Liquid Diet & Constipation

by Melodie Anne Google

About Melodie Anne

Melodie Anne Coffman specializes in overall wellness, with particular interests in women's health and personal defense. She holds a master's degree in food science and human nutrition and is a certified instructor through the NRA. Coffman is pursuing her personal trainer certification in 2015.

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Following a liquid diet may lead to gastrointestinal distress such as constipation, making you feel uncomfortable and bloated. Most of the time, this is a temporary side effect and resolves itself. If constipation causes pain or if it occurs for several days, let your doctor know. It may be an underlying symptom of another issue.

Liquid Diets

Your doctor may request that you follow a liquid diet before undergoing a medical procedure or surgery. Clear liquid diets limit your food intake to anything you can see through that does not have any food particles. For example, you can have juice, but not juice with pulp. As a meal, enjoy beef broth, avoiding soups with food pieces. Additionally, clear liquid diets include any clear food that is liquid at room temperature, such as frozen pops or gelatin desserts. Full liquid diets include anything liquid at room temperature, including plain ice cream, meal replacement drinks and milk. Your doctor may also allow you to include pureed and strained foods or cream of wheat.

What is Constipation?

Having infrequent bowel movements or dry, hard and difficult-to-pass stools define constipation. If you go for three days or more without a bowel movement, you may be suffering from constipation. Following a low-fiber diet, such as a liquid diet, or having insufficient fiber intake is the leading cause of constipation, explains the University of Maryland. Being physically inactive, dehydrated or having a high amount of stress can also contribute to constipation.

Lack of Fiber

The purpose of a clear liquid diet is to rid your digestive tract of residue left behind by food particles, allowing for a safe, smooth surgical procedure and speedy recovery. Your body does not break down fiber; instead, it travels through your gut relatively intact. Since a clear liquid diet excludes fibrous foods, such as whole grains, vegetables and fruits, you won't get adequate fiber. Without the recommended 25 to 38 g of fiber you need each day, food may sit in your digestive tract for an extended period, unable to pass, leading to constipation. Full liquid diets provide some fiber from meal replacement drinks, shakes or pureed foods, but your fiber intake remains minimal, depending on the foods you consume.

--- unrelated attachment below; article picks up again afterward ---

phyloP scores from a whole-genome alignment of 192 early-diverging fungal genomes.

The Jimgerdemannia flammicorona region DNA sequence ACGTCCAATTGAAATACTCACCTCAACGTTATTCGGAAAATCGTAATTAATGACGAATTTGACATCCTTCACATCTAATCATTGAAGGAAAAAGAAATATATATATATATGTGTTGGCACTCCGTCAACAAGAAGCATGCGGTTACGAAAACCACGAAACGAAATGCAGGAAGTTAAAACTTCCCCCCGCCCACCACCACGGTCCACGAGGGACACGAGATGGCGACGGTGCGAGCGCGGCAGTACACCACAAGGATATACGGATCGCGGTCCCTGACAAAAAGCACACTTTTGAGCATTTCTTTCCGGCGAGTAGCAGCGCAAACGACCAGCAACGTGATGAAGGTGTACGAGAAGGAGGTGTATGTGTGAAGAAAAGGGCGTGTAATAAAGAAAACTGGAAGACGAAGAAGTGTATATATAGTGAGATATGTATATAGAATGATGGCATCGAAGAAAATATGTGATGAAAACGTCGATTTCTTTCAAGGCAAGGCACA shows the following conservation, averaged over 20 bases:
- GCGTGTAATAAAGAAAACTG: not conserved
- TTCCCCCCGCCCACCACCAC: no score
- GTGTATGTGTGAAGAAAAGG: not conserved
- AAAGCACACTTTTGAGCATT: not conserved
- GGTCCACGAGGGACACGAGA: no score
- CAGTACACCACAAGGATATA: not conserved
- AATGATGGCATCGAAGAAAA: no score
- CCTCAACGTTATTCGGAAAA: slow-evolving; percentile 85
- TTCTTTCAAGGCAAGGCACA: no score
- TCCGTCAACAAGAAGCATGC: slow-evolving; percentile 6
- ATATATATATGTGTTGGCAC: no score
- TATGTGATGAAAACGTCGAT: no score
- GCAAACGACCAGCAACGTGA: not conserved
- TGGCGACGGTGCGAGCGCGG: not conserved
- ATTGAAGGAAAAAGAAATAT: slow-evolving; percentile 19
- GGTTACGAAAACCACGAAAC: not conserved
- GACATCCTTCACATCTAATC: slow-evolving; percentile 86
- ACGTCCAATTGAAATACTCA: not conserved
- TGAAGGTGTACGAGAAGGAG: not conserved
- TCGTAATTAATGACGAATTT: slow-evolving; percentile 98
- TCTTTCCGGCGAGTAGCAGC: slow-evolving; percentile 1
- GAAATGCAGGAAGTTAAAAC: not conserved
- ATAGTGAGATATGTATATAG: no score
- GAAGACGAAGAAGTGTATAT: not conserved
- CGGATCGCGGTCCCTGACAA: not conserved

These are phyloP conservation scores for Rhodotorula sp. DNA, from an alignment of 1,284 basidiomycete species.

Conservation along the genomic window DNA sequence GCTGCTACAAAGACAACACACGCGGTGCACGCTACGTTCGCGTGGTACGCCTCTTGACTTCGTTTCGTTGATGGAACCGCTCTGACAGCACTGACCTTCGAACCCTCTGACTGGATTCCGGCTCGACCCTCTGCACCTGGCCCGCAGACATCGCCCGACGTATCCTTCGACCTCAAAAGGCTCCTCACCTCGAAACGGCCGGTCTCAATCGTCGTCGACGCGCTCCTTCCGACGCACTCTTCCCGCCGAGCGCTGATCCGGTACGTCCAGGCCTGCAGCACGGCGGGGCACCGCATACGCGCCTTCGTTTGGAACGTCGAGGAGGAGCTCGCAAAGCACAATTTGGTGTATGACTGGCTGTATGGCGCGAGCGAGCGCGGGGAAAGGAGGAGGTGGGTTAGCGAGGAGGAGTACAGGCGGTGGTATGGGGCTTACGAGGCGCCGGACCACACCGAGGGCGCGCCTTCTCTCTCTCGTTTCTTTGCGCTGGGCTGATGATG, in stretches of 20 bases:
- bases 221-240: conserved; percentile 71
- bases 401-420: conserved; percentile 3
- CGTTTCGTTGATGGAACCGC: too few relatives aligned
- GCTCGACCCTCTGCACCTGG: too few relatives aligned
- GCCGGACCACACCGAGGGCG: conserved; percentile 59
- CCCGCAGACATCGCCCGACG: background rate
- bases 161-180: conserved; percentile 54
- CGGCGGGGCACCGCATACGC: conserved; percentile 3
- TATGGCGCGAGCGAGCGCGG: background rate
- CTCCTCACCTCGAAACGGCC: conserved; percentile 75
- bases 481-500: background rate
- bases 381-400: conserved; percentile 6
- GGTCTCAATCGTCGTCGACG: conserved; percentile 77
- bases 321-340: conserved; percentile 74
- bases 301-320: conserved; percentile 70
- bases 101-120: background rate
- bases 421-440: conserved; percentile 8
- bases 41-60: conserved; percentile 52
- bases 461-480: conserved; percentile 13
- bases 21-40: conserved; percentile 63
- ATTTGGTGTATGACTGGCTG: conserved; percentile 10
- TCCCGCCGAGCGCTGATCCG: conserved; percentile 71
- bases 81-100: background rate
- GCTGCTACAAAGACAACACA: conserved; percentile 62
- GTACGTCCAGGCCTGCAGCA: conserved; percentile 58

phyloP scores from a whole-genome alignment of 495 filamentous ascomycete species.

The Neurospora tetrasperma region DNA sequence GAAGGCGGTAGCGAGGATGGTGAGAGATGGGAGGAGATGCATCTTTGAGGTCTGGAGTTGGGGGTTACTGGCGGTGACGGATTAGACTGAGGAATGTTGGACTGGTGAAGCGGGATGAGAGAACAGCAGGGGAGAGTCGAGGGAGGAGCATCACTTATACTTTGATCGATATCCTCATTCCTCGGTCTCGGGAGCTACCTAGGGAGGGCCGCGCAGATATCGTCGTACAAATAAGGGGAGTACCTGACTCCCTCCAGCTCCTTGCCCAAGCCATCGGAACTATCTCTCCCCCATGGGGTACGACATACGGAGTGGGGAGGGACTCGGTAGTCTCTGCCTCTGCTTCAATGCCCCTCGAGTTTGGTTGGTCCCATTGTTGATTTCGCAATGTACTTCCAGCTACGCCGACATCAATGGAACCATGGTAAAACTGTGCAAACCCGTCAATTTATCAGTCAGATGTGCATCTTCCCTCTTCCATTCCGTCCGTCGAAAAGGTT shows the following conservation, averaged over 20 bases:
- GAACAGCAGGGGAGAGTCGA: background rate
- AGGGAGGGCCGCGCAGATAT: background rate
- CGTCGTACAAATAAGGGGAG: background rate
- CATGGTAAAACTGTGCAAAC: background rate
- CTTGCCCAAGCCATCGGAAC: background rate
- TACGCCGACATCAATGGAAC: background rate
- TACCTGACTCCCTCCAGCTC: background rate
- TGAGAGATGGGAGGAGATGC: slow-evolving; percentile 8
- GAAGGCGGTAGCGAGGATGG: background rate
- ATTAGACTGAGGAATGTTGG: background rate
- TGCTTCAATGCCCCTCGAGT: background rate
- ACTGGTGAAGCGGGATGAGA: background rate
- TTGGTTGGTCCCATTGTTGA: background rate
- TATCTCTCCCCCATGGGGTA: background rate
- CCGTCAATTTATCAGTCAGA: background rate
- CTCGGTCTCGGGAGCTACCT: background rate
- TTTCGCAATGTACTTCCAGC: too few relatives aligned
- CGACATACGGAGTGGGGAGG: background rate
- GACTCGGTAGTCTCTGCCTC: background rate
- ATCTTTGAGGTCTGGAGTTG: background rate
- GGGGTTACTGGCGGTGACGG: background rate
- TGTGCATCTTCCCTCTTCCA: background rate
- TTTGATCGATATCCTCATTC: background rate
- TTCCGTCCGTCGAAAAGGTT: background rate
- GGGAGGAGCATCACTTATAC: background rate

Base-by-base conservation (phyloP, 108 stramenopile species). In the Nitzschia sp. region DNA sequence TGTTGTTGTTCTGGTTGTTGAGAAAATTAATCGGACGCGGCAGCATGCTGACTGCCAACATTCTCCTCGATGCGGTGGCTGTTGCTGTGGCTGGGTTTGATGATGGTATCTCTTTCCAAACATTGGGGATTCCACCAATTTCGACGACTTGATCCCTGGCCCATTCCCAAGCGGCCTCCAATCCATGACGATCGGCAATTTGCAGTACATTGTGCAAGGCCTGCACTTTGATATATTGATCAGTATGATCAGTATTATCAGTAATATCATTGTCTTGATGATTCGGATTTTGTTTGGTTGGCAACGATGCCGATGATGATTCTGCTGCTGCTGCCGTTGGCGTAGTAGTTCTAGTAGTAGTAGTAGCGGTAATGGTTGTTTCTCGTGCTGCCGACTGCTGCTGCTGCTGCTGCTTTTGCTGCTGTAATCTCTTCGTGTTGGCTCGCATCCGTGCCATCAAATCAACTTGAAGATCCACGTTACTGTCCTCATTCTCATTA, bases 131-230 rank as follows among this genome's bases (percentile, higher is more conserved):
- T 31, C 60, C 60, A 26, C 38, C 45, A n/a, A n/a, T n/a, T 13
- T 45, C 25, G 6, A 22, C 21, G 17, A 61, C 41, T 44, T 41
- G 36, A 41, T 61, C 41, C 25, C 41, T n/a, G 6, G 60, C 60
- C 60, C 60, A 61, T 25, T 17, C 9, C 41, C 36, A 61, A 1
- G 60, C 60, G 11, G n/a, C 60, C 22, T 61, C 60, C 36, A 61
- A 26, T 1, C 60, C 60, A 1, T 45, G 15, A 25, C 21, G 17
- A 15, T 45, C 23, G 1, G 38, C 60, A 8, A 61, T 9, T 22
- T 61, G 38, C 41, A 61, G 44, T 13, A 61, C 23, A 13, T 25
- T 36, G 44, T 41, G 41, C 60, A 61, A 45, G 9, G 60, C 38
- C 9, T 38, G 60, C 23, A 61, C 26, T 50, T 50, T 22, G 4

Additional Considerations

Your bout with constipation may relate to a total reduction in the foods you consume. While you may feel constipated or notice that you haven't had a bowel movement in days, the cause might be a lack of food for your body to digest. Since you should follow a clear liquid diet only for a specified time, your infrequent bowel movements should return to normal when you resume a regular diet. Additionally, your physician may want you to take a laxative or have an enema to help clear out your bowels. After all waste passes, there may be little in your intestinal tract to pass. Instead of being constipated, your bowels may just be empty. Talk with your physician about your constipation concerns. He can give you suggestions to alleviate any discomfort.

This article reflects the views of the writer and does not necessarily reflect the views of Jillian Michaels or JillianMichaels.com.